The human mind’s infinite ability to devise rationalizations to justify unethical or irresponsible conduct apparently has no bounds. One way that I have discovered many of the nearly 60 excuses, fallacies, deceits, and ethical distortions that make up the Rationalizations List is to argue with intelligent people who are determined to justify conduct that is simply unjustifiable using such legitimate tools as logic, analysis, common sense and traditional ethics. Lacking good arguments and being unwilling to do that hardest thing—give up and admit they are wrong—they pin their position on a rationalization…sometimes one I had never heard before.
The public debate over the various proposals to “do something!” about mass shootings is as depressing as any discussion I have ever participated in. The willingness of gun opponents, Democrats, journalists, pundits and otherwise intelligent people to not only defy the Bill of Rights guarantee of due process but to literally ignore its existence shows how close the stinking breath of totalitarianism is to the neck on our nation, and that it is much hotter than I realized. This isn’t an exception or an anomaly. This is a result of carefully bred contempt for American values.
The intense ignorance crossed with malice toward our Constitution reached a climax of sorts today on social media, as people who should know better (and people who do know better, like erstwhile Harvard Law professor Elizabeth Warren) applauded the cynical and hypocritical “sit-in” by House Democrats, who said they would hold their breath until they turned blue unless the Congress of the United States voted to allow the government to take away the rights of citizens based on “suspicion.” Only rationalizations can defend this position, primarily among them “The Saint’s Excuse,” or “It’s for a good cause,” “It” is this case meaning..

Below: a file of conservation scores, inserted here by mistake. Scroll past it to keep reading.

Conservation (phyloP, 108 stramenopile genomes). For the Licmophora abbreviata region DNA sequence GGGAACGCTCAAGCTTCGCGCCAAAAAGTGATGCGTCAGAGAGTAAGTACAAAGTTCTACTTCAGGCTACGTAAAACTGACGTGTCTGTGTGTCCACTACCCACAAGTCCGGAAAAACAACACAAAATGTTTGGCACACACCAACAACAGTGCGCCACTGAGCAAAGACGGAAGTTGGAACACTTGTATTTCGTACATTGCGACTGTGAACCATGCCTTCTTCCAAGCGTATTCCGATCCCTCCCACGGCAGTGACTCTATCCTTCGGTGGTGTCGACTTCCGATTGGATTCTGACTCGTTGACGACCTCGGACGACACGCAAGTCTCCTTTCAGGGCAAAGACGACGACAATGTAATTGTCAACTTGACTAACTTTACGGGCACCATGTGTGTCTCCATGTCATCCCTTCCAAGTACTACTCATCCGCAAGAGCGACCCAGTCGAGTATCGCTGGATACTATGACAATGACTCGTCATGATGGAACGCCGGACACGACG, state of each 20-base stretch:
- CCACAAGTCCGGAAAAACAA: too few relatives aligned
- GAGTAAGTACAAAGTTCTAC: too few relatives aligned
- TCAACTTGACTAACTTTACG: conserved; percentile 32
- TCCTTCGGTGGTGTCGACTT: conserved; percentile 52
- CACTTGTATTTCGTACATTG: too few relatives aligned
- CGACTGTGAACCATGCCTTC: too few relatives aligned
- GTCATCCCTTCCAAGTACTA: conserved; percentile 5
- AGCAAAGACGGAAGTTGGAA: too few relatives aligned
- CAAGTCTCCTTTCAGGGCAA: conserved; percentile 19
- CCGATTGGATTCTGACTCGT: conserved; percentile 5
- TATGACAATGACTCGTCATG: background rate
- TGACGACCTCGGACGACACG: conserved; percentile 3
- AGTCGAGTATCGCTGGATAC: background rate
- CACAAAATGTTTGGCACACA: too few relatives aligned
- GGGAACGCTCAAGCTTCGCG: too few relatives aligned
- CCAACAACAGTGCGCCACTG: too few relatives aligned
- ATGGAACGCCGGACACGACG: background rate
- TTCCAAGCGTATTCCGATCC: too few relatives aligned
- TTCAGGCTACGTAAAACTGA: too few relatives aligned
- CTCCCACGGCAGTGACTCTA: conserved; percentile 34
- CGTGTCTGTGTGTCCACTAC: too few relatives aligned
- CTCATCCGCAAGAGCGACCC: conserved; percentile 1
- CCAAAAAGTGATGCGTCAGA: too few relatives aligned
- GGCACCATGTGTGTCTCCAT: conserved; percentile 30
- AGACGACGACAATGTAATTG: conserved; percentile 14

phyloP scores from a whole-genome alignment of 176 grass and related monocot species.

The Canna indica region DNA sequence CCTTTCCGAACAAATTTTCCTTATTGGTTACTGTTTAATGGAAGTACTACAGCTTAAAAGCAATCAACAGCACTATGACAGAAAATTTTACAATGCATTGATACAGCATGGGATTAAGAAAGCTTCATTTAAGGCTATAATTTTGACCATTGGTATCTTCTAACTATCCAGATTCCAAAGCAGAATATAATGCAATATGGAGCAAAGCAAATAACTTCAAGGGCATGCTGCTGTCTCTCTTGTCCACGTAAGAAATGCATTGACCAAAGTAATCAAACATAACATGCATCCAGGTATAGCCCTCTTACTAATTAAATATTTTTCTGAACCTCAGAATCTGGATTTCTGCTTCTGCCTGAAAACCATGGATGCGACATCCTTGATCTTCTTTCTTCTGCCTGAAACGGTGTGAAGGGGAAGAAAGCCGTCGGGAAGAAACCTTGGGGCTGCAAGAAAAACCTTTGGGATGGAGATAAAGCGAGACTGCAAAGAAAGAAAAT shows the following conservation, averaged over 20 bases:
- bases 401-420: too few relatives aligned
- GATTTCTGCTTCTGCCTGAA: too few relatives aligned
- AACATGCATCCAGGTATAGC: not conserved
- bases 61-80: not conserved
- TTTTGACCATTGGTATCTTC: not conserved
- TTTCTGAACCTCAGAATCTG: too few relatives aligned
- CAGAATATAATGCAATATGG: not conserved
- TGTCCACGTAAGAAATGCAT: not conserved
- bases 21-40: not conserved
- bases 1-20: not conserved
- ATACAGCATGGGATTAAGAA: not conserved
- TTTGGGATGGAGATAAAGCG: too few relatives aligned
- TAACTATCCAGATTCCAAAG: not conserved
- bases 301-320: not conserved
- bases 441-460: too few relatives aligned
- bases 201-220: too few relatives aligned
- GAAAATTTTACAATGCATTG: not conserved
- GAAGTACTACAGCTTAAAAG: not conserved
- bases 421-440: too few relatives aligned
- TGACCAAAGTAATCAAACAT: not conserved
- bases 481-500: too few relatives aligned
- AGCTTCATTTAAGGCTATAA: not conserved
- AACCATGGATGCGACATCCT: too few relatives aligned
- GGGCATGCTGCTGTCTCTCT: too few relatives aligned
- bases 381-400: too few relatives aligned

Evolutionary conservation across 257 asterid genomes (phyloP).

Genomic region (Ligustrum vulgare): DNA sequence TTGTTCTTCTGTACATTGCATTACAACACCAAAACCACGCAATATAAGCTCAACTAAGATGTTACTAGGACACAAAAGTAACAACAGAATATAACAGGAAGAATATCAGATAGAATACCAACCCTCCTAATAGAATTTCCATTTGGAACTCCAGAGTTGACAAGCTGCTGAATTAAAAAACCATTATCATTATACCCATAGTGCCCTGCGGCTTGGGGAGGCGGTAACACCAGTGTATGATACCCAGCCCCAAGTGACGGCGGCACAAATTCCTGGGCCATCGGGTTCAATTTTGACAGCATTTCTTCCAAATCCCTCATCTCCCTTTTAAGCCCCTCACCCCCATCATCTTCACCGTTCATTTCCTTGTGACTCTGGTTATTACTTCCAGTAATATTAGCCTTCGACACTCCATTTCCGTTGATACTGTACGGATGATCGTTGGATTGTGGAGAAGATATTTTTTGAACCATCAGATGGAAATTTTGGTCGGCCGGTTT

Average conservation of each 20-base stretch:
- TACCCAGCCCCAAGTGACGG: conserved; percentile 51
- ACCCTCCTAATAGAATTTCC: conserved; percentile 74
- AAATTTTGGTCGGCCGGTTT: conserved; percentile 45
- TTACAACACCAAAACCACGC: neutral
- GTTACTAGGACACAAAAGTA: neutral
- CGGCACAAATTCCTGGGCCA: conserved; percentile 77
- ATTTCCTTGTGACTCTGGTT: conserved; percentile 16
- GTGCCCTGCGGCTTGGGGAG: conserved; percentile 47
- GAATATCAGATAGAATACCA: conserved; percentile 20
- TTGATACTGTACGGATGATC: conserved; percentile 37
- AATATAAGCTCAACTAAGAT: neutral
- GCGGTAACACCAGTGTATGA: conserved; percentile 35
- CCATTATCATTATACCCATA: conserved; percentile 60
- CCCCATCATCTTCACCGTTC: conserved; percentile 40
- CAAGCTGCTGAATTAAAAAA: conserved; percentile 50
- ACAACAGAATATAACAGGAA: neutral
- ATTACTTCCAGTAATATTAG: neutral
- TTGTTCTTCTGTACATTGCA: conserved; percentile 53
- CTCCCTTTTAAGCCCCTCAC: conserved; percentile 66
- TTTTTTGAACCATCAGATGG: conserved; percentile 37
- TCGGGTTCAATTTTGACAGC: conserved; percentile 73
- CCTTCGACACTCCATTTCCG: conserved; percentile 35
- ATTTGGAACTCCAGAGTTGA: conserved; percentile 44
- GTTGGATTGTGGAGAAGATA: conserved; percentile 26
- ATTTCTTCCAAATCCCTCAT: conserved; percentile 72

- Accepting the ethically and morally bankrupt principle that “the ends justify the means”
- Setting a precedent for allowing the government to abridge any rights it chooses once by some standard it finds a law-abiding citizen “unworthy”
- Enacting a provision that the ACLU has pronounced unconstitutional
- Establishing the principle that the Congress can and will abandon the rule of law as long as enough members of the public and media let emotion overcome reality
- Lay the groundwork for a President, like say, just to pick a crazy, impossible example out of the air, President Trump, who is as ignorant of the rule of law as the position’s supporters, to really start ripping up the Bill of Rights, beginning with Freedom of the Press, Freedom of Religion and Freedom of Association.
To put it another way, it’s a really, really stupid and indefensible position.
[ The House sit-in just ended, by the way, after about a day. Nah, it wasn’t a publicity stunt! ]
The amazing thing is that nobody can substantively defend ignoring due process….not Senators, not Congress members, and definitely not members of the public who wrote on Facebook that they “loved” John Lewis for leading this fiasco and were “proud” of Democrats for “standing up to the NRA.” The whole argument comes down to “We have to do something, and this is the only thing we can think of to do, and if it violates basic Constitutional rights, it doesn’t matter, because this is the only thing we can think of to do!”